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when i run the linux install, the manual tells me to remove all partitions. can i safely do this without losing my windows data?...
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  1. #1
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    partitoning


    when i run the linux install, the manual tells me to remove all partitions. can i safely do this without losing my windows data?

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    Re: partitoning

    Quote Originally Posted by whisker
    when i run the linux install, the manual tells me to remove all partitions. can i safely do this without losing my windows data?
    No, if you remove all partitions, all partitions will be gone, including the Windows partition.
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    how should i make the partitions then. the manual says to make a boot, swap and root.

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    Linux Guru budman7's Avatar
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    How is your hard drive organized now? fdisk -l
    How much ram do you have?
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    i have a 40gig hardive half used by windows. 256mb ram. i think i understand how to partiton the hardrive but im not sure what to do for gentoo.

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    Linux Guru budman7's Avatar
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    So you have a empty partition ready for Gentoo.
    If you want a /boot(not necessary), make it 64 MB.
    The swap should be 512 MB, and / should be the rest.

    Use cfdisk instead of fdisk, it is a little better, you can see everything that you have done.
    Don't forget to reboot after partitioning.
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    so that means the windows partition will be the boot partition?

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    Linux Guru budman7's Avatar
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    No, you will create these three partitions out of the one partition that is set aside for Gentoo.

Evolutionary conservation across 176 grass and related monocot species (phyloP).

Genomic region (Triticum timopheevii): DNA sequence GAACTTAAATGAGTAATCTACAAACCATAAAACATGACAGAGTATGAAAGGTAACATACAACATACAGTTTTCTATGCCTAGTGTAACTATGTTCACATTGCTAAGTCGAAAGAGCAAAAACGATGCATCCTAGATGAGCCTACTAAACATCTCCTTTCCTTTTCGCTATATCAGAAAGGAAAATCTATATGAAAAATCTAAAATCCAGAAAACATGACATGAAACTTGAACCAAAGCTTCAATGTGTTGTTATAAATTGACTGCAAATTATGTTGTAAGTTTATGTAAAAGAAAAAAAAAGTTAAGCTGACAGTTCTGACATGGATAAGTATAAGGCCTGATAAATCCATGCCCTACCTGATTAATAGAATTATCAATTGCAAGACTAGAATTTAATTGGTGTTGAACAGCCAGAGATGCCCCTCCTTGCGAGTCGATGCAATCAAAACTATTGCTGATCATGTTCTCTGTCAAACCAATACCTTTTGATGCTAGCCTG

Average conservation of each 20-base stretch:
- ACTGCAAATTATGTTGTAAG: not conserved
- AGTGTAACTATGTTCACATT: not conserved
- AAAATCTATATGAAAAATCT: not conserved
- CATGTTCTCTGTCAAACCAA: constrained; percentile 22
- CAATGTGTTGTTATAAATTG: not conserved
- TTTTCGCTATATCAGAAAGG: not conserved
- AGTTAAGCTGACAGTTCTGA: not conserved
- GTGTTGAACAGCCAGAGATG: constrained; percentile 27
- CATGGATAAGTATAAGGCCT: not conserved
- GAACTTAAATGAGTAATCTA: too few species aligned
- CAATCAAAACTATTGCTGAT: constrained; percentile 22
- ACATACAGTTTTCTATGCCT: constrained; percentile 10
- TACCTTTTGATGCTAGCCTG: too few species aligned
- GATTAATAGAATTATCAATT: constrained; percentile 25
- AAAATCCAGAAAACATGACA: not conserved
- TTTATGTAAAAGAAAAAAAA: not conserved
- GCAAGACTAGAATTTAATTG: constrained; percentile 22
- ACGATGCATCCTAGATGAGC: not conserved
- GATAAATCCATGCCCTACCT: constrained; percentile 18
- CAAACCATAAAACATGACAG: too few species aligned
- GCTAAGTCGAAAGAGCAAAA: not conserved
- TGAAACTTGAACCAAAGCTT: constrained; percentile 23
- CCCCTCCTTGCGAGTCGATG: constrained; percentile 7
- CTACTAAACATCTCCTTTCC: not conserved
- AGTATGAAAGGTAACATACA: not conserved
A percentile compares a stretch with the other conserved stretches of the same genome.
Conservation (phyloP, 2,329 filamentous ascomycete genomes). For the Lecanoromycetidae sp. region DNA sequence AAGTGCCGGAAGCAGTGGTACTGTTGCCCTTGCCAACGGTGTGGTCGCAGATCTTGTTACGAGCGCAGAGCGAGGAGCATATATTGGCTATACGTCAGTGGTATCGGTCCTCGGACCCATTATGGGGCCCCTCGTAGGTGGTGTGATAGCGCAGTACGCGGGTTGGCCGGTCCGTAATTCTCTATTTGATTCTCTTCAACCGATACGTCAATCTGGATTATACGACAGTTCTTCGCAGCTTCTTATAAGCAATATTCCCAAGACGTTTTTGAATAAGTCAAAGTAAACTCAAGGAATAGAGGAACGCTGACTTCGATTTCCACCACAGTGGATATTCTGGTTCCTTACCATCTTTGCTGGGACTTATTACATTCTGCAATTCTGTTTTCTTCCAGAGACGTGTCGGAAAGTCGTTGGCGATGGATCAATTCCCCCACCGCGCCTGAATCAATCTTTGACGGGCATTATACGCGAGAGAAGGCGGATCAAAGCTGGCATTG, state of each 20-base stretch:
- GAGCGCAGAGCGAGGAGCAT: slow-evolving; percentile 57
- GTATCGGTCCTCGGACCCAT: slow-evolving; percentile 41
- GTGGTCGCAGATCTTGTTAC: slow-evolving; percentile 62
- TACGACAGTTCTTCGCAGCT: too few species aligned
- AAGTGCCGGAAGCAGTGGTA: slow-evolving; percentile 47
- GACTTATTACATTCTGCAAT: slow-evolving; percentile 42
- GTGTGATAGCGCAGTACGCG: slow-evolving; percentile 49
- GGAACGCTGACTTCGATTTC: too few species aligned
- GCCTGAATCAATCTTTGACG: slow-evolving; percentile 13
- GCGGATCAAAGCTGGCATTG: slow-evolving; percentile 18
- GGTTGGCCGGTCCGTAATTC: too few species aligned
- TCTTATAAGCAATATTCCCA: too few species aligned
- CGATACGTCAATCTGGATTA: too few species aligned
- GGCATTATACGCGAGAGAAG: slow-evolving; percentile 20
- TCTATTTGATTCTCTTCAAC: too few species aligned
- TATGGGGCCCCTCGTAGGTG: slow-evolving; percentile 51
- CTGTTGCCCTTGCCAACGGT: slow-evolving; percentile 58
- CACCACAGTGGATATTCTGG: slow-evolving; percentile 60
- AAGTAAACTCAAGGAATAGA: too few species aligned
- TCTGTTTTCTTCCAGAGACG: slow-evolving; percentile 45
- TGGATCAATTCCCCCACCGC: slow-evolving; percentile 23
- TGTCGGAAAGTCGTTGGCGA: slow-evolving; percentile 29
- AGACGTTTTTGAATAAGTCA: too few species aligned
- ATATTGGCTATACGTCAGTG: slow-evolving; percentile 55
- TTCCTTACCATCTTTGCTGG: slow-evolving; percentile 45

When you type cfdisk at the commnad line, you will see what partitions are there.
    That partition that is set aside for Gentoo, highlight it and click "delete", now it has been changed to free space.
    Click "New" make this the /boot, click on Type, make it Linux=83. Make it a Primary partition, tell it 64 MB,and make it bootable.
    Now the swap, click "New" make it "Extended", tell it 512 MB, click on type, tell it is swap=82.
    Now for / click on "New", make it Logical, make it type Linux, use up the rest of the hard drive, or whatever you want.
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    Quote Originally Posted by whisker
    so that means the windows partition will be the boot partition?
    No, no, no. You will probably want something like this:

    hda1 Windows 20Gb
    hda2 /boot 64Mb
    hda3 swap 512Mb
    hda4 / 18.4Mb

    But if you are playing around with Linux, you might want to save room for that:

    hda1 Windows 20Gb
    hda2 /boot 64Mb
    hda3 extended
    hda5 swap 512Mb
    hda6 / 9Mb
    hda7 (future use) 9Mb

    You should have a /boot partition: it will save some confusion as you follow the install instructions. Besides, if you put another distro in that hda7, you will be able to share the /boot partition as well as the swap.

    (skipping hda4 is intentional: if hda3 is extended and takes the rest of the drive, there will be no hda4 which is a number reserved only for primary or extended partitions. Logical partitions (which are contained within the extended partition) start at 5)
    /IMHO
    //got nothin'
    ///this use to look better

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    im so stupid.... how do i set aside a partition for linux

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